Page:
Kaiso Karavan flavours A Taste of Carnival

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Johnny King was one of the veteran calypsonians who performed on Thursday at the Kaiso Karavan Tent’s opening night of its Taste of Carnival Season at the Queen’s Hall’s Garden Theatre in St Ann’s. PHOTO BY MELISSA DOUGHTY –

It was the first of A Taste of Carnival’s physical events and even though the audience at the Kaiso Karavan tent was sparse, the Trinbago Unified Calypsonian Organisation (TUCO) president Ainsley King believes patronage at the tents will increase.

It was held at Queen’s Hall Garden Theatre, St Ann’s on February 10 from 7 pm. When the show began at 7.19 pm with its first performer Georgia “The Messenger” Mc Intyre singing a Tribute to Sandra (the late Sandra “Singing Sandra” DesVignes-Millington), there were only six people in the audience. At the end of the event at 10.15 pm, the number was still the same.

The venue was beautifully lit, the open air environment with the trees around creating a nostalgic, almost romantic feeling. It was the perfect setting for a return to Carnival events, the only problem was there was no audience.

Even though the number was small, the people were seen dancing in their seats to Kaiso Karavan’s offerings particularly its vintage section after the intermission.

King said, “I do expect the attendance to increase. As things have been happening, as most people know, the uncertainty that we keep seeing.

“Even the budget we have not finalised budget as yet. The covid situation it has been tough.”

King said as the organisation’s leader he seized the opportunity to create something for the calypsonian.

The significance of the night was that the Taste of Carnival events have started, he added.

“Getting to this point was tough and it is tough. The fact that this show has started tonight, the signal is a very, very valuable symbol. It is signal that we are on the go and this thing is going to work,” he said.

To him, Kaiso Karavan offered a good start to the reopening of the entertainment sector.

He said his reason for saying so was because life has to continue even with covid and TT has to learn to live with the situation and that was what the tent’s organisers did.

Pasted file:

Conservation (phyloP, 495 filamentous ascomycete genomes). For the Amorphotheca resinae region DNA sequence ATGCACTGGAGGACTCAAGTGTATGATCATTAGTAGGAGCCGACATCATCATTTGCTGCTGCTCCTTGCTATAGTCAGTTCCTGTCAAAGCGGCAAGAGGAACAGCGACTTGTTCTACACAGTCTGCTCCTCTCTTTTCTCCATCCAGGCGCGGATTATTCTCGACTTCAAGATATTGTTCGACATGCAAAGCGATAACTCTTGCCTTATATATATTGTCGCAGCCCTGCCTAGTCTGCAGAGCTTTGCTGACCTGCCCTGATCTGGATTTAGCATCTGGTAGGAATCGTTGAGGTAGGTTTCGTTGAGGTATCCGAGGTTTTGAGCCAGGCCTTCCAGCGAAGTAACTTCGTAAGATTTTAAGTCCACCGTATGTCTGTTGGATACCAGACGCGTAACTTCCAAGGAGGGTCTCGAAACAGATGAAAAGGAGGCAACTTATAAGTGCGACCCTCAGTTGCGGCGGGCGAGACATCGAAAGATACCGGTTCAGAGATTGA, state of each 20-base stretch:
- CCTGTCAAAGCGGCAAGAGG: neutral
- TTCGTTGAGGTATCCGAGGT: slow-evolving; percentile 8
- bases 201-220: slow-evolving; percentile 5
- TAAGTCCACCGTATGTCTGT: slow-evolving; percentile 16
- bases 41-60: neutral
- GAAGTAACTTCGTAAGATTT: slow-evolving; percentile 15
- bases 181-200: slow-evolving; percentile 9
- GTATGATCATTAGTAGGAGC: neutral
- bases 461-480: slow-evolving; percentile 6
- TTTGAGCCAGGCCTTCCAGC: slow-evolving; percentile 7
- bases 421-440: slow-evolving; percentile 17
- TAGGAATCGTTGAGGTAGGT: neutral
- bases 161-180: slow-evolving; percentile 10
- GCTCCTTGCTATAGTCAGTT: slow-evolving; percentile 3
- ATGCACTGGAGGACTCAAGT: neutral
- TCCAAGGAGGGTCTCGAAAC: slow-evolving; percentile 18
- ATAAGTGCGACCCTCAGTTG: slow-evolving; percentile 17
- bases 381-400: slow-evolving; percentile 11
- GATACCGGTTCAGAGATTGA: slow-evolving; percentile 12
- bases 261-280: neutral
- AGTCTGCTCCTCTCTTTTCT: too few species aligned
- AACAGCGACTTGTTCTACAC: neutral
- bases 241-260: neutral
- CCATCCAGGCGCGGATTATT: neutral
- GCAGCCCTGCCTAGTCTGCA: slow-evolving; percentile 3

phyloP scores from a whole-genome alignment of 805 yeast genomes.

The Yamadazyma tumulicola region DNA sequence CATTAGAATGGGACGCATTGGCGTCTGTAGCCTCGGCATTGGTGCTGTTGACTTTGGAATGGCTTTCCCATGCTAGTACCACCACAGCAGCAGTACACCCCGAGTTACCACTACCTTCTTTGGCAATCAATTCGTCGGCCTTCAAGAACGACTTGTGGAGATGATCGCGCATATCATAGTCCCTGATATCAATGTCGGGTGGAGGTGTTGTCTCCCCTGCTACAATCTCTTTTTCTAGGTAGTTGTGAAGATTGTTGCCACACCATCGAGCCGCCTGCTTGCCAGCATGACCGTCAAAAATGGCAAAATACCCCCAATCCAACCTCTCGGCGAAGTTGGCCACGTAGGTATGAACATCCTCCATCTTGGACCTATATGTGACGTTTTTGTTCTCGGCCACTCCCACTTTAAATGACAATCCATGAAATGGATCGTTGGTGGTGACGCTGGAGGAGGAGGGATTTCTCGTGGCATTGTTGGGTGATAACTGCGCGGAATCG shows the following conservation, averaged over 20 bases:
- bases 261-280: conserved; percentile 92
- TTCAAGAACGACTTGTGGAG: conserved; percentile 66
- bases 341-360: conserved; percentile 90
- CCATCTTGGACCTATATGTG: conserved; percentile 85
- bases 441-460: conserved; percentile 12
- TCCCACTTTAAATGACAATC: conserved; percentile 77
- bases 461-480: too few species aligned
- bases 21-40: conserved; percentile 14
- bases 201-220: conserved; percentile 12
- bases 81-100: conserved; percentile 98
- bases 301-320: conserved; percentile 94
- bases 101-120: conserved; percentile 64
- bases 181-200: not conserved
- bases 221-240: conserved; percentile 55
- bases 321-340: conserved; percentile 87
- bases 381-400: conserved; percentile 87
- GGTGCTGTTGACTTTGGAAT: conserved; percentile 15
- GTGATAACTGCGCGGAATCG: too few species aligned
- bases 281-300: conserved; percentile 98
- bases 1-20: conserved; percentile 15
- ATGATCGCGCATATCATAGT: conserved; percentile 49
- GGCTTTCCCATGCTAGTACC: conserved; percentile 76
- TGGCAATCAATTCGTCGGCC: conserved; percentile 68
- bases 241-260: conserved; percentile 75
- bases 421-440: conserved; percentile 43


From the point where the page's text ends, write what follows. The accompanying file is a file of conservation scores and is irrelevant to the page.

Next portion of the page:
“This here is definitely showing that the entertainment sector is making that attempt. Yes there might be challenges but the fact is that the effort here tonight is very positive.”

Asked if more is going to be done to promote and enhance attendance at the tents, King said Kaiso Karavan found themselves in an unfortunate position because the dates were already set and no funding had been given as yet and so the tent’s organisers were unable to advertise.

However, he admired that the organisers went ahead with the show.

King said the world has changed and the country and people had no choice but to try to adapt.

The entertainment industry has changed the industry totally and he does not see it getting back to normal but entertainers and artistes had to find new ways of making it work, he added.

One patron Maigon Eastmen said she came simply because she loves calypso. “I heard this cast is very good. So I came to enjoy it. Even though my friends are not here, some vaccinated and are afraid and some unvaccinated; I felt quite comfortable coming out because I was told the social distancing is still in effect so I feel safe.”

She said she was then enjoying the humorous calypsoes being offered.

The secretary of TUCO’s east zone and part of the management team of the Kaiso Karavan calypso tent Judy Benicourt said while the management team was ecstatic it was also apprehensive about having one of the first live events for A Taste of Carnival.

She said the organisers tried to get as close to some semblance of what is normally held.

Themes at the tent ranged from female empowerment to the importance of culture. Some performers like Natasha “Sexy Suzie” Nurse and Elon “Cardinal” Baggoo had the small group calling for encores. The show ran smoothly and those attending could be seen moving in their seats when performers like Irwin “Scrunter” Johnson and Errol “Bally” Ballantyne came to the stage.

During his performance of his 1980 hit Take the Number, Scrunter told the small group that TT did not make songs like that any more.

The tent also paid tribute to Kitchener and since it is Arima-based and – had Kitchener been alive – he would have celebrated his 100th birthday.

Cardinal honoured the Grandmaster by performing his 2000 hit De Toco Band.

Asked then if she felt that there would be crowd, Benicourt then said she did not think a lot would come out as some of the tent’s usual followers said that they did not want to come out this time around.

She said that they opted to wait and see and indicated that they would be interested in coming out next year.

Benicourt said the organisers tried and tents will endure because it is through calypso that the stories of Trinidad and Tobago are told.

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